In case you were wondering, spaghetti squash is a little difficult to clean up after it has simultaneously imploded and exploded all over your microwave. Spaghetti squash can be intimidating. It’s this huge, mysterious gourd that is reticent to share it’s tasty spaghetti-like strands if you don’t treat it right. It’s quite possible that we are all destined to this certain rite-of-passage that involves cleaning up an imploded spaghetti squash; however, I do have a few tricks to improve upon your spaghetti squash handling technique. Just keep reading!
The two main ways to prepare spaghetti squash are to bake it or microwave it. Of course, you know that my preference is to microwave and be done with it. To prepare your squash, give it about 20 pokes all around the rind with a skewer or knife to allow steam to vent while it cooks. This step is of paramount importance. (I just used the word paramount, so you know I’m giving you real talk.) Poke, poke, poke, and throw it in the microwave. Some people prefer to place the squash in a deep dish filled with water, but I haven’t really seen a huge difference in the outcome with that method, and then you have to deal with boiled microwave water that is hotter than the center of the Earth. The second part of my methodology involves not cutting the squash until after it cooks. The rind is hard as heck, and unless you have very good aim and a smallish machete on hand, trying to cut it raw just stresses me out/terrifies me a wee bit. So, throw the squash on a plate and zap it for about 8 minutes in the microwave. You might have to heat it for less or more time depending on its size. I picked up a huge spaghetti squash that was a little over 2 pounds (weighed with the rind and stem), and 8 minutes was perfect. It cut like buttah. I like my noodles a bit al dente, but if you prefer a soft noodle, allow it to cook longer until you reach the consistency you want.
For this particular dish I threw some sliced chicken thighs in the skillet, but any other protein would be equally as delicious. I use boneless skinless thighs since they cook up quickly, and I make sure to season them generously with salt, onion powder, and paprika (garlic powder and/or cayenne pepper would be good, too). You could also use leftover rotisserie chicken (just check the ingredients prior to buying to look for funky stuff). Got some steak? Yup, it would be delicious thinly sliced and thrown in the mix.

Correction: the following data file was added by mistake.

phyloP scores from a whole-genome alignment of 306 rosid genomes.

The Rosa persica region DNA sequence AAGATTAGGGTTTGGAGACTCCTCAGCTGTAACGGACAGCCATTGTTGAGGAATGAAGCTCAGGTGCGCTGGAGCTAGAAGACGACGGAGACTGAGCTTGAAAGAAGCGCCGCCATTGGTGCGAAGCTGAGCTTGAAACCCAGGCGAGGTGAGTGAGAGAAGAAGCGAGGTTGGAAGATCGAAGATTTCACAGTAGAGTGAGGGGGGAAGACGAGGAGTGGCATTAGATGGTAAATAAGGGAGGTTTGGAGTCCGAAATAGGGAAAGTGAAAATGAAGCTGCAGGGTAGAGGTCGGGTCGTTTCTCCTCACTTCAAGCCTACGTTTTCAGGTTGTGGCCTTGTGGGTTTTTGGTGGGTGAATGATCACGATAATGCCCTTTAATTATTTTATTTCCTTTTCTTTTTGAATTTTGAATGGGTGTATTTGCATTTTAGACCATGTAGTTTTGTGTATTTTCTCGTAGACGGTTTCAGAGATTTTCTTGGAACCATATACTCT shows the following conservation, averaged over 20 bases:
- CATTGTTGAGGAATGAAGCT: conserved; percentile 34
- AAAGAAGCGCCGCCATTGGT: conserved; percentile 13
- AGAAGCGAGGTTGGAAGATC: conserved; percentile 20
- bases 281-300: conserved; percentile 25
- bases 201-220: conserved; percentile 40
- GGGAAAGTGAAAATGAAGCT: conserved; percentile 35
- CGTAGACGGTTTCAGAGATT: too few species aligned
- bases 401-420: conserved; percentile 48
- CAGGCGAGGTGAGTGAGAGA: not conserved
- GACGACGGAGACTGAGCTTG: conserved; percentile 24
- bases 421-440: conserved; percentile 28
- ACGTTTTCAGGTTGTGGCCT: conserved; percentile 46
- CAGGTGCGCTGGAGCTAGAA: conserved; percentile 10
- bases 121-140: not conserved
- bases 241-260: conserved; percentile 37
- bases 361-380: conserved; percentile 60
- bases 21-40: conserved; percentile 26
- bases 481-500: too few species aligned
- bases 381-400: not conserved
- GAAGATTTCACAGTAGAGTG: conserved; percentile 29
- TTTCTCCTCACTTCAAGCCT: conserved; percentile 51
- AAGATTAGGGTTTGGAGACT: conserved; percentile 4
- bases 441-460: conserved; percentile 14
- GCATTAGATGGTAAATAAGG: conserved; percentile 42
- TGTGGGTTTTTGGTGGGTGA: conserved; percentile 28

Maybe the most obvious question is: does spaghetti squash taste like spaghetti? Not quite–it has a very mild sweetness to it, but it looks like pasta, and it works well in pasta applications. So, whether you are looking for new vegetables to try or you are new to gluten-free eating, I definitely recommend trying out spaghetti squash in dishes calling for spaghetti! It also only has 1.4 net carbs per ounce!
What makes this dish really special is the combination of lemon and oregano. Oregano is such a nutrient-dense herb. It’s filled with antibacterial, antifungal, and anti-inflammatory properties. It’s also rich in antioxidants and a good source of vitamin K, which helps support bone health. So, add oregano to your dishes!
When it comes to zesting, I’ve put together a few tips so that you can be the best lemon zester on the block:
- Make sure to wash your lemons very well. By the time produce has made it into your home, it’s been groped and handled by who knows how many people.
- Invest in a good microplane! I picked up a random one at Target because it had the alluring clearance sticker on it. I took it home. I was excited. Tried it out immediately to find that it was awful. I couldn’t get it to zest, grate, or do anything remotely useful besides spite me. Back to Target it went.
- When you are zesting, keep rotating the lemon so you are only zesting the skin, and not the pith, which is rather bitter. The pith is the white spongy layer between the skin and the fruit.
- Zest before you cut and squeeze the lemon juice. This seems obvious, right? Yeah, I still forget sometimes. This is like PEMDAS/order of operations, but applied to the kitchen.
- Make sure to turn the microplane over and (using a spoon), scrape off all the zest from the back of the plane. And rinse that thing immediately so you’re not scraping tiny lemon specks off a sharp blade days later when you realize the dish washer failed you as an appliance. Don’t be lazy, dude.
I haven’t had “real” spaghetti since 2010, and I promise you, I’m not suffering at all. It’s so easy to remake your old favorite dishes using healthier ingredients. Try out this recipe, and let me know what you think! Do you have a favorite way to eat spaghetti squash? Oh, and please let me know if you have any kitchen stories involving exploding squash. I can’t be the only one! Share your thoughts below in the comments, and thanks for reading!
- Puncture spaghetti squash rind about 20 times to allow steam to vent while cooking.
- Place spaghetti squash on a microwave-safe plate and heat for 8 minutes in microwave
- Check for doneness by pressing lightly on spaghetti squash rind. Rind should yield gently to pressure. Heat for an additional 2-4 minutes if spaghetti squash is still hard. Allow spaghetti squash to rest for a few minutes until cool enough to handle.
- Slice spaghetti squash lengthwise and scoop out seeds with a large spoon. Use a fork to scrape out spaghetti squash flesh from each half and set "spaghetti" aside.
- Add 2 tbs olive oil to a large sauté pan over medium heat. Add spaghetti squash, kale, lemon juice, lemon zest, spices, and diced chicken to pan.
- Cook for 10 minutes, stirring occasionally.
- Remove from heat and serve immediately.
- Adjust seasoning as necessary depending on size of spaghetti squash.